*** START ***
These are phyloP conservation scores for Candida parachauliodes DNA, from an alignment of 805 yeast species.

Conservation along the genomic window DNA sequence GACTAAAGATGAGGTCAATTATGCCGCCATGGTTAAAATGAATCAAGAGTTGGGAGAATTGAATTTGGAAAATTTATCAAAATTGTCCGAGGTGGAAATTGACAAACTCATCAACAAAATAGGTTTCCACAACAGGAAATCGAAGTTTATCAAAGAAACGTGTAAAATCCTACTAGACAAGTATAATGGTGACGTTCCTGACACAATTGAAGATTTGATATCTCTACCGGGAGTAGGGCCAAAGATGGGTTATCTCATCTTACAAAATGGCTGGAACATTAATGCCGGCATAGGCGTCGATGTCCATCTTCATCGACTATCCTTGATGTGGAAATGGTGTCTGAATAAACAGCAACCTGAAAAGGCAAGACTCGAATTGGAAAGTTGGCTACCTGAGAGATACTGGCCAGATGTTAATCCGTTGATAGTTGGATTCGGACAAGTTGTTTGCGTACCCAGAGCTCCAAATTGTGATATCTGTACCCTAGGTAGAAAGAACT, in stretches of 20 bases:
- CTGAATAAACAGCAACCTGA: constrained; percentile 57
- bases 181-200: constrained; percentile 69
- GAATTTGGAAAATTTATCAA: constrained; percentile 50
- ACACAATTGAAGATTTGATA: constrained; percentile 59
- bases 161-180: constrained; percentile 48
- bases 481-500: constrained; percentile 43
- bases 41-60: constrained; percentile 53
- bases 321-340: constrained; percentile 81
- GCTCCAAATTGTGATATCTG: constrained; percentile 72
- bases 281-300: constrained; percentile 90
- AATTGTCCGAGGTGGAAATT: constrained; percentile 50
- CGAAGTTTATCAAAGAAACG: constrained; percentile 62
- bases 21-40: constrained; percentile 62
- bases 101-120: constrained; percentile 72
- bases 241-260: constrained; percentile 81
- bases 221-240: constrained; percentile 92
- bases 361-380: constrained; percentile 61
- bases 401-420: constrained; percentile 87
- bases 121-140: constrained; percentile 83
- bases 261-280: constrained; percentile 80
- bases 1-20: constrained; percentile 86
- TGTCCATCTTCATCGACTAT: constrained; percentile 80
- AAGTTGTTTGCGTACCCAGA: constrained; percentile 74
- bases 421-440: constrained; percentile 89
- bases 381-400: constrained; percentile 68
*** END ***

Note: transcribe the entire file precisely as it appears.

These are phyloP conservation scores for Candida parachauliodes DNA, from an alignment of 805 yeast species.

Conservation along the genomic window DNA sequence GACTAAAGATGAGGTCAATTATGCCGCCATGGTTAAAATGAATCAAGAGTTGGGAGAATTGAATTTGGAAAATTTATCAAAATTGTCCGAGGTGGAAATTGACAAACTCATCAACAAAATAGGTTTCCACAACAGGAAATCGAAGTTTATCAAAGAAACGTGTAAAATCCTACTAGACAAGTATAATGGTGACGTTCCTGACACAATTGAAGATTTGATATCTCTACCGGGAGTAGGGCCAAAGATGGGTTATCTCATCTTACAAAATGGCTGGAACATTAATGCCGGCATAGGCGTCGATGTCCATCTTCATCGACTATCCTTGATGTGGAAATGGTGTCTGAATAAACAGCAACCTGAAAAGGCAAGACTCGAATTGGAAAGTTGGCTACCTGAGAGATACTGGCCAGATGTTAATCCGTTGATAGTTGGATTCGGACAAGTTGTTTGCGTACCCAGAGCTCCAAATTGTGATATCTGTACCCTAGGTAGAAAGAACT, in stretches of 20 bases:
- CTGAATAAACAGCAACCTGA: constrained; percentile 57
- bases 181-200: constrained; percentile 69
- GAATTTGGAAAATTTATCAA: constrained; percentile 50
- ACACAATTGAAGATTTGATA: constrained; percentile 59
- bases 161-180: constrained; percentile 48
- bases 481-500: constrained; percentile 43
- bases 41-60: constrained; percentile 53
- bases 321-340: constrained; percentile 81
- GCTCCAAATTGTGATATCTG: constrained; percentile 72
- bases 281-300: constrained; percentile 90
- AATTGTCCGAGGTGGAAATT: constrained; percentile 50
- CGAAGTTTATCAAAGAAACG: constrained; percentile 62
- bases 21-40: constrained; percentile 62
- bases 101-120: constrained; percentile 72
- bases 241-260: constrained; percentile 81
- bases 221-240: constrained; percentile 92
- bases 361-380: constrained; percentile 61
- bases 401-420: constrained; percentile 87
- bases 121-140: constrained; percentile 83
- bases 261-280: constrained; percentile 80
- bases 1-20: constrained; percentile 86
- TGTCCATCTTCATCGACTAT: constrained; percentile 80
- AAGTTGTTTGCGTACCCAGA: constrained; percentile 74
- bases 421-440: constrained; percentile 89
- bases 381-400: constrained; percentile 68